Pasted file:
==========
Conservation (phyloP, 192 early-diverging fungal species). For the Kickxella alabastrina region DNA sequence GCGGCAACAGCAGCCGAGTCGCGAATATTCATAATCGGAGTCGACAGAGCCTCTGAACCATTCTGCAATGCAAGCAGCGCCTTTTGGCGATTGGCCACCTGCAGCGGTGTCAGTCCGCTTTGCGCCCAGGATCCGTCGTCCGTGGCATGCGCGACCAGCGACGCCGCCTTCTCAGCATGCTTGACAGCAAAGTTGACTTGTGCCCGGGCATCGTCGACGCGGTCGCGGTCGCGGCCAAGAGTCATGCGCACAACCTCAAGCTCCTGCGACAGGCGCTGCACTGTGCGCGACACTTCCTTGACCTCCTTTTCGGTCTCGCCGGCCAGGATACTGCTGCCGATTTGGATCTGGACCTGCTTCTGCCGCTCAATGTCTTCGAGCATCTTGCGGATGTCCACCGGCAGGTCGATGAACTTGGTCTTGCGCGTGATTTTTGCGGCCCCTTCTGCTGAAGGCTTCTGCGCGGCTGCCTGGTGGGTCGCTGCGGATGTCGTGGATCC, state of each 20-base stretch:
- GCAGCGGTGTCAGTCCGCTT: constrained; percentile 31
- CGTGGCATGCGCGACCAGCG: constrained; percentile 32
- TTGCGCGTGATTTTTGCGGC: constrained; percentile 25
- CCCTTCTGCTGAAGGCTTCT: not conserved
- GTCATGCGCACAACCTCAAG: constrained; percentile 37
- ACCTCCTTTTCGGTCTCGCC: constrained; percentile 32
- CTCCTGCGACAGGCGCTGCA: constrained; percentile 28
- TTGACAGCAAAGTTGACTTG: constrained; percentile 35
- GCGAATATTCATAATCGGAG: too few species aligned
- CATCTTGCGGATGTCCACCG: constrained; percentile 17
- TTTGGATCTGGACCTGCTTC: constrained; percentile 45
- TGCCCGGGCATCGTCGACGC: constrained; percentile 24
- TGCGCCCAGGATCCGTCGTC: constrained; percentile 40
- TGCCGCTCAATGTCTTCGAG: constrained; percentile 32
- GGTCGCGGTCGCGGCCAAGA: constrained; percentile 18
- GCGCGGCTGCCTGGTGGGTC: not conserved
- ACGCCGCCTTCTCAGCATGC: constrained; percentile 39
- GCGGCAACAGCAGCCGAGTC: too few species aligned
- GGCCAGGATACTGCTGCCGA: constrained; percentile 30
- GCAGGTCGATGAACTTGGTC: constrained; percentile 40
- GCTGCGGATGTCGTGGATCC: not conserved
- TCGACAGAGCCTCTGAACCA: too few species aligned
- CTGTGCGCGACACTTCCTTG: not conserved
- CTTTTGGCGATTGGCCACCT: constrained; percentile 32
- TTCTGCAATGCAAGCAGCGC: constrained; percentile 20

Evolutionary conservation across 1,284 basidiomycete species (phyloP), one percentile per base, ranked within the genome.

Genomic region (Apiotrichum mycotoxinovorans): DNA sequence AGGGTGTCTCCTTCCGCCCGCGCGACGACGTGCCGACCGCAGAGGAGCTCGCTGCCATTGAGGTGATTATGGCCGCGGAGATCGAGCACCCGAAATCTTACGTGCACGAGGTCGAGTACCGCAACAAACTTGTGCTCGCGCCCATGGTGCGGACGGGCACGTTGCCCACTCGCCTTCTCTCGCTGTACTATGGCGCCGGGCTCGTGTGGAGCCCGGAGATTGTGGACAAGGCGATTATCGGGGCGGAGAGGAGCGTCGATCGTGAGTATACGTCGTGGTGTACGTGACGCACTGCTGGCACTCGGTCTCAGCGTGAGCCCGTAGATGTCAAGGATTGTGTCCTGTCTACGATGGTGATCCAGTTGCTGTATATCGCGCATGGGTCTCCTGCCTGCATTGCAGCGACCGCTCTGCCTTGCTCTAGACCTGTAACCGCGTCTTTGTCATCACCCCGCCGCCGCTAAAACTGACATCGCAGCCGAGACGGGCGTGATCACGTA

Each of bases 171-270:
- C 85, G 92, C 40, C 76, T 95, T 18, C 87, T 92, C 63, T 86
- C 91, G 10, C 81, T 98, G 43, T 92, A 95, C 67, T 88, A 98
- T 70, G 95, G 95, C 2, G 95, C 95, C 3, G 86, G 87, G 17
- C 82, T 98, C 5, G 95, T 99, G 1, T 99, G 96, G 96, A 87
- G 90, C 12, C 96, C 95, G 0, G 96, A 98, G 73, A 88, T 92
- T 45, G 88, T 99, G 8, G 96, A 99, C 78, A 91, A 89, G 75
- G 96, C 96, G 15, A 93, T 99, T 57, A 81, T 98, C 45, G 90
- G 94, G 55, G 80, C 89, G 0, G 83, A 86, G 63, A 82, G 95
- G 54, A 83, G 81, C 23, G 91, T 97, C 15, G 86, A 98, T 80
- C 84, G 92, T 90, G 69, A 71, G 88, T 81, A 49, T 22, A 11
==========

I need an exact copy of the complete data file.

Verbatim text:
Conservation (phyloP, 192 early-diverging fungal species). For the Kickxella alabastrina region DNA sequence GCGGCAACAGCAGCCGAGTCGCGAATATTCATAATCGGAGTCGACAGAGCCTCTGAACCATTCTGCAATGCAAGCAGCGCCTTTTGGCGATTGGCCACCTGCAGCGGTGTCAGTCCGCTTTGCGCCCAGGATCCGTCGTCCGTGGCATGCGCGACCAGCGACGCCGCCTTCTCAGCATGCTTGACAGCAAAGTTGACTTGTGCCCGGGCATCGTCGACGCGGTCGCGGTCGCGGCCAAGAGTCATGCGCACAACCTCAAGCTCCTGCGACAGGCGCTGCACTGTGCGCGACACTTCCTTGACCTCCTTTTCGGTCTCGCCGGCCAGGATACTGCTGCCGATTTGGATCTGGACCTGCTTCTGCCGCTCAATGTCTTCGAGCATCTTGCGGATGTCCACCGGCAGGTCGATGAACTTGGTCTTGCGCGTGATTTTTGCGGCCCCTTCTGCTGAAGGCTTCTGCGCGGCTGCCTGGTGGGTCGCTGCGGATGTCGTGGATCC, state of each 20-base stretch:
- GCAGCGGTGTCAGTCCGCTT: constrained; percentile 31
- CGTGGCATGCGCGACCAGCG: constrained; percentile 32
- TTGCGCGTGATTTTTGCGGC: constrained; percentile 25
- CCCTTCTGCTGAAGGCTTCT: not conserved
- GTCATGCGCACAACCTCAAG: constrained; percentile 37
- ACCTCCTTTTCGGTCTCGCC: constrained; percentile 32
- CTCCTGCGACAGGCGCTGCA: constrained; percentile 28
- TTGACAGCAAAGTTGACTTG: constrained; percentile 35
- GCGAATATTCATAATCGGAG: too few species aligned
- CATCTTGCGGATGTCCACCG: constrained; percentile 17
- TTTGGATCTGGACCTGCTTC: constrained; percentile 45
- TGCCCGGGCATCGTCGACGC: constrained; percentile 24
- TGCGCCCAGGATCCGTCGTC: constrained; percentile 40
- TGCCGCTCAATGTCTTCGAG: constrained; percentile 32
- GGTCGCGGTCGCGGCCAAGA: constrained; percentile 18
- GCGCGGCTGCCTGGTGGGTC: not conserved
- ACGCCGCCTTCTCAGCATGC: constrained; percentile 39
- GCGGCAACAGCAGCCGAGTC: too few species aligned
- GGCCAGGATACTGCTGCCGA: constrained; percentile 30
- GCAGGTCGATGAACTTGGTC: constrained; percentile 40
- GCTGCGGATGTCGTGGATCC: not conserved
- TCGACAGAGCCTCTGAACCA: too few species aligned
- CTGTGCGCGACACTTCCTTG: not conserved
- CTTTTGGCGATTGGCCACCT: constrained; percentile 32
- TTCTGCAATGCAAGCAGCGC: constrained; percentile 20

Evolutionary conservation across 1,284 basidiomycete species (phyloP), one percentile per base, ranked within the genome.

Genomic region (Apiotrichum mycotoxinovorans): DNA sequence AGGGTGTCTCCTTCCGCCCGCGCGACGACGTGCCGACCGCAGAGGAGCTCGCTGCCATTGAGGTGATTATGGCCGCGGAGATCGAGCACCCGAAATCTTACGTGCACGAGGTCGAGTACCGCAACAAACTTGTGCTCGCGCCCATGGTGCGGACGGGCACGTTGCCCACTCGCCTTCTCTCGCTGTACTATGGCGCCGGGCTCGTGTGGAGCCCGGAGATTGTGGACAAGGCGATTATCGGGGCGGAGAGGAGCGTCGATCGTGAGTATACGTCGTGGTGTACGTGACGCACTGCTGGCACTCGGTCTCAGCGTGAGCCCGTAGATGTCAAGGATTGTGTCCTGTCTACGATGGTGATCCAGTTGCTGTATATCGCGCATGGGTCTCCTGCCTGCATTGCAGCGACCGCTCTGCCTTGCTCTAGACCTGTAACCGCGTCTTTGTCATCACCCCGCCGCCGCTAAAACTGACATCGCAGCCGAGACGGGCGTGATCACGTA

Each of bases 171-270:
- C 85, G 92, C 40, C 76, T 95, T 18, C 87, T 92, C 63, T 86
- C 91, G 10, C 81, T 98, G 43, T 92, A 95, C 67, T 88, A 98
- T 70, G 95, G 95, C 2, G 95, C 95, C 3, G 86, G 87, G 17
- C 82, T 98, C 5, G 95, T 99, G 1, T 99, G 96, G 96, A 87
- G 90, C 12, C 96, C 95, G 0, G 96, A 98, G 73, A 88, T 92
- T 45, G 88, T 99, G 8, G 96, A 99, C 78, A 91, A 89, G 75
- G 96, C 96, G 15, A 93, T 99, T 57, A 81, T 98, C 45, G 90
- G 94, G 55, G 80, C 89, G 0, G 83, A 86, G 63, A 82, G 95
- G 54, A 83, G 81, C 23, G 91, T 97, C 15, G 86, A 98, T 80
- C 84, G 92, T 90, G 69, A 71, G 88, T 81, A 49, T 22, A 11